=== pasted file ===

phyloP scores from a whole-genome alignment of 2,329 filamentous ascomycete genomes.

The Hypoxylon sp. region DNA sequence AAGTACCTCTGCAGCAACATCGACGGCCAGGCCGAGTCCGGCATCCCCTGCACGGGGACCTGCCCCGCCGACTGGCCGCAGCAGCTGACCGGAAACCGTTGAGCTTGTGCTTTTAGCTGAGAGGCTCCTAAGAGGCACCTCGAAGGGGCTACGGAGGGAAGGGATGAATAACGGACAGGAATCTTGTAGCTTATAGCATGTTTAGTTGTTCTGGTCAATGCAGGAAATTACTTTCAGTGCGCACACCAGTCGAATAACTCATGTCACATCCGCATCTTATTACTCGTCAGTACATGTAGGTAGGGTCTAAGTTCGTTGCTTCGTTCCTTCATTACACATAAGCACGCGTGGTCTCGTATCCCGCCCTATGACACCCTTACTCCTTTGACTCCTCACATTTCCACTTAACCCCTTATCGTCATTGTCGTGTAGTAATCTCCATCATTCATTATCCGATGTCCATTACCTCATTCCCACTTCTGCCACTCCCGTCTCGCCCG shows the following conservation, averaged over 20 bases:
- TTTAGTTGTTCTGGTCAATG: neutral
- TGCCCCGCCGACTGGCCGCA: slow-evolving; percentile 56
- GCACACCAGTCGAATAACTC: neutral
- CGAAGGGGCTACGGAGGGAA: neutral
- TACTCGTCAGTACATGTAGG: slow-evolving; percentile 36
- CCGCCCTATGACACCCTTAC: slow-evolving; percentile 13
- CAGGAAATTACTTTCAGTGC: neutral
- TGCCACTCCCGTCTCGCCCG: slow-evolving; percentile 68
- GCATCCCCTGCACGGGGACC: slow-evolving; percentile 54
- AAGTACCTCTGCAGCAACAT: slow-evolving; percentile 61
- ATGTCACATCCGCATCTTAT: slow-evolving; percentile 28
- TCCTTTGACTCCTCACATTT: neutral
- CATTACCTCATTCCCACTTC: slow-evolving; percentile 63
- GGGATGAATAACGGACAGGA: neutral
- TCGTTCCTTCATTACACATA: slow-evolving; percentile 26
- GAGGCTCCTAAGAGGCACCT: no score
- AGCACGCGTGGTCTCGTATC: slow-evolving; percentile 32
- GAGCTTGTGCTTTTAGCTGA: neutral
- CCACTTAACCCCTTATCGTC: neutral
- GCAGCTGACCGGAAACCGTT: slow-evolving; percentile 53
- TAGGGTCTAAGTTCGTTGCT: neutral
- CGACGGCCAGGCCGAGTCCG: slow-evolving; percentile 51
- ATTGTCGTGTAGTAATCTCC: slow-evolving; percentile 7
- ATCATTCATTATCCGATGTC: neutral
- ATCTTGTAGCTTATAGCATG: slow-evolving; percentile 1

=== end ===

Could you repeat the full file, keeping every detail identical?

phyloP scores from a whole-genome alignment of 2,329 filamentous ascomycete genomes.

The Hypoxylon sp. region DNA sequence AAGTACCTCTGCAGCAACATCGACGGCCAGGCCGAGTCCGGCATCCCCTGCACGGGGACCTGCCCCGCCGACTGGCCGCAGCAGCTGACCGGAAACCGTTGAGCTTGTGCTTTTAGCTGAGAGGCTCCTAAGAGGCACCTCGAAGGGGCTACGGAGGGAAGGGATGAATAACGGACAGGAATCTTGTAGCTTATAGCATGTTTAGTTGTTCTGGTCAATGCAGGAAATTACTTTCAGTGCGCACACCAGTCGAATAACTCATGTCACATCCGCATCTTATTACTCGTCAGTACATGTAGGTAGGGTCTAAGTTCGTTGCTTCGTTCCTTCATTACACATAAGCACGCGTGGTCTCGTATCCCGCCCTATGACACCCTTACTCCTTTGACTCCTCACATTTCCACTTAACCCCTTATCGTCATTGTCGTGTAGTAATCTCCATCATTCATTATCCGATGTCCATTACCTCATTCCCACTTCTGCCACTCCCGTCTCGCCCG shows the following conservation, averaged over 20 bases:
- TTTAGTTGTTCTGGTCAATG: neutral
- TGCCCCGCCGACTGGCCGCA: slow-evolving; percentile 56
- GCACACCAGTCGAATAACTC: neutral
- CGAAGGGGCTACGGAGGGAA: neutral
- TACTCGTCAGTACATGTAGG: slow-evolving; percentile 36
- CCGCCCTATGACACCCTTAC: slow-evolving; percentile 13
- CAGGAAATTACTTTCAGTGC: neutral
- TGCCACTCCCGTCTCGCCCG: slow-evolving; percentile 68
- GCATCCCCTGCACGGGGACC: slow-evolving; percentile 54
- AAGTACCTCTGCAGCAACAT: slow-evolving; percentile 61
- ATGTCACATCCGCATCTTAT: slow-evolving; percentile 28
- TCCTTTGACTCCTCACATTT: neutral
- CATTACCTCATTCCCACTTC: slow-evolving; percentile 63
- GGGATGAATAACGGACAGGA: neutral
- TCGTTCCTTCATTACACATA: slow-evolving; percentile 26
- GAGGCTCCTAAGAGGCACCT: no score
- AGCACGCGTGGTCTCGTATC: slow-evolving; percentile 32
- GAGCTTGTGCTTTTAGCTGA: neutral
- CCACTTAACCCCTTATCGTC: neutral
- GCAGCTGACCGGAAACCGTT: slow-evolving; percentile 53
- TAGGGTCTAAGTTCGTTGCT: neutral
- CGACGGCCAGGCCGAGTCCG: slow-evolving; percentile 51
- ATTGTCGTGTAGTAATCTCC: slow-evolving; percentile 7
- ATCATTCATTATCCGATGTC: neutral
- ATCTTGTAGCTTATAGCATG: slow-evolving; percentile 1